Here's how SteamOS destroys Microsoft

This week the gaming-centric company known as Valve has announced plans to release SteamOS, a living room-aimed operating system that will be free to download and free to license. This operating system is based on Linux architecture – similar to how Android is a Linux-based OS – and the company intends on expanding well beyond the confines of their current video games-based model with TV, movies, and music. Is Microsoft too big to fail? We're about to find out.

Here before the launch of SteamOS, users are already able to download Steam as an application that launches inside Windows, OS X, or Linux, of course. This system has a so-called "Big Picture Mode" with a focus on moving the user through lists and features as quickly as possible, leading them toward playing games, interacting with friends in the Steam network, and purchasing new games. This system already works as a fully functional home entertainment center software for those willing to take the time to set a computer up to run it.

For those who tend to work with more traditional solutions, there's the Xbox and the PlayStation. Xbox One has been promoted by Microsoft as a video-centric beast of a multimedia machine, while the PlayStation 4 comically retorted with claim that they're about to be in your living room for games first and foremost – yet they've also got media on the way.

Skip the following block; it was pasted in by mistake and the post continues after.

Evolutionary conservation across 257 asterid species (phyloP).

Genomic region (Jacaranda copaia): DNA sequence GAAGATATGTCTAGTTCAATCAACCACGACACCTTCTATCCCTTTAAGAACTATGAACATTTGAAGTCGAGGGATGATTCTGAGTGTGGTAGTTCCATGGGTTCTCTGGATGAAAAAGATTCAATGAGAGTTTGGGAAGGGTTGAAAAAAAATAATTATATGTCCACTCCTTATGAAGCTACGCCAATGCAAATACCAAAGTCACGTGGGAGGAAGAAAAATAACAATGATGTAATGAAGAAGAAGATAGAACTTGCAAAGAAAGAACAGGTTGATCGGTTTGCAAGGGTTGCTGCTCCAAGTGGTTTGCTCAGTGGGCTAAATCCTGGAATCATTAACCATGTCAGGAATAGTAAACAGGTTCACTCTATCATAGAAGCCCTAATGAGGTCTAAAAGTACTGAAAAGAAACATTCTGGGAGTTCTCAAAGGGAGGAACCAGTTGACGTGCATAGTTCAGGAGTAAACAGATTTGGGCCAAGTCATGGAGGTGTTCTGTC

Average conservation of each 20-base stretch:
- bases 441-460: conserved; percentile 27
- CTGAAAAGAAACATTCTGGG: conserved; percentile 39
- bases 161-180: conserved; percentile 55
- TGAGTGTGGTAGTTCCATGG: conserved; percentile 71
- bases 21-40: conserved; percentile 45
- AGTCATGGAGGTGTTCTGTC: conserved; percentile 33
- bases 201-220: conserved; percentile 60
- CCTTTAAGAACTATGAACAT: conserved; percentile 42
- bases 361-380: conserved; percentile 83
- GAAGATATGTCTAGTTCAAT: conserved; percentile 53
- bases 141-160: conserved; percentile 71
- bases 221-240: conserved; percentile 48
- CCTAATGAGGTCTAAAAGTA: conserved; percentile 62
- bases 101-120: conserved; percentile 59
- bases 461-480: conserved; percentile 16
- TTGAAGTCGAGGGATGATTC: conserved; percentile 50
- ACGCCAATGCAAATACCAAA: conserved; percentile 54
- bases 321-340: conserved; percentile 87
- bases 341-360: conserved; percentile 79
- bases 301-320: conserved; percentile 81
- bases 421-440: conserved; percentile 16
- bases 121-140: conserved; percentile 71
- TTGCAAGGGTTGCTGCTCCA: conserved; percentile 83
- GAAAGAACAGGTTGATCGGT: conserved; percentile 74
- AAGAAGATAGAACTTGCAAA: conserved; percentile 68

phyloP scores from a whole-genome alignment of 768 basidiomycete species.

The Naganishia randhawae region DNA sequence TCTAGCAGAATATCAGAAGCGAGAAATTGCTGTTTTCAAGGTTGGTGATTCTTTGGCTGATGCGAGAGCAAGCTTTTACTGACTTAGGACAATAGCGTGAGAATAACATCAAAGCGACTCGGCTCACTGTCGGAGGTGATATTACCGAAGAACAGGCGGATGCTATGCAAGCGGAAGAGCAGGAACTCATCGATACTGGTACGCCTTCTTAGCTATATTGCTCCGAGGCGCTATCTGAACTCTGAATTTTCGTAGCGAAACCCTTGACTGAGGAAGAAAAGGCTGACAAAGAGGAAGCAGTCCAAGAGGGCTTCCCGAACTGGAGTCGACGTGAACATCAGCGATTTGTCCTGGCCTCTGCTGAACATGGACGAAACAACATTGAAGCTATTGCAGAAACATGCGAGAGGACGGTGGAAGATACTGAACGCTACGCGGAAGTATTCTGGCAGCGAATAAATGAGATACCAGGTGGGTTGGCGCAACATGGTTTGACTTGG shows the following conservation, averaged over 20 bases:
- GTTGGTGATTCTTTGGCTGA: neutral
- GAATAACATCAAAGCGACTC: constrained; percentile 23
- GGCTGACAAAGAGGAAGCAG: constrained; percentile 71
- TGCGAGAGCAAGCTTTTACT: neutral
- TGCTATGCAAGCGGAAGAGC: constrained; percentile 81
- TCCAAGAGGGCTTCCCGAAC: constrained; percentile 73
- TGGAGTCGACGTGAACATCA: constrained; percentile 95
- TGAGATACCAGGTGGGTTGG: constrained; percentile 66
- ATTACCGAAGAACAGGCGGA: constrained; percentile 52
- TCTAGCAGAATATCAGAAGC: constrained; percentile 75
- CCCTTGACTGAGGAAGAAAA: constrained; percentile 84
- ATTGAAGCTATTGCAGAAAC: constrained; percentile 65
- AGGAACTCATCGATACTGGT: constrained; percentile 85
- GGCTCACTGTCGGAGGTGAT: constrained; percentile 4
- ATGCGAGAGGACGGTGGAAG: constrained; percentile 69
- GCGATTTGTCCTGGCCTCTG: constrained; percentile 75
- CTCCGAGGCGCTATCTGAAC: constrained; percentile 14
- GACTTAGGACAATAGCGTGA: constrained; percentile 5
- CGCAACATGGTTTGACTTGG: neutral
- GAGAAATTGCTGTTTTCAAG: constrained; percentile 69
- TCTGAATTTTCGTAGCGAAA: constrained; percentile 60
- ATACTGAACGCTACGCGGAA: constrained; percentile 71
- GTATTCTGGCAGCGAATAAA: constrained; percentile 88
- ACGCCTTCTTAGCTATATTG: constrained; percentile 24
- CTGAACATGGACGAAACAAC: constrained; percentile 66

So what will Valve do with SteamOS?

Like Google and Android, SteamOS will be distributed in a way where developers and manufacturers of hardware will be able to modify it. With Android, manufacturers of hardware only need to follow a set of guidelines if they want an official implementation of Google Play (Google's media store) on the device right out of the box. If a manufacturer does not want Google Play – for example if they've got their own app store – they need not follow any rules at all.

Valve will present a model very similar to this. They've been very clear in their intent with "openness" and users ability to "alter or replace any part of the software or hardware they want." Valve's Game Newell spoke famously harshly of Microsoft's move to Windows 8 back in July of 2012, speaking specifically of how the open nature of the PC was the only way Valve was ever able to exist in the first place.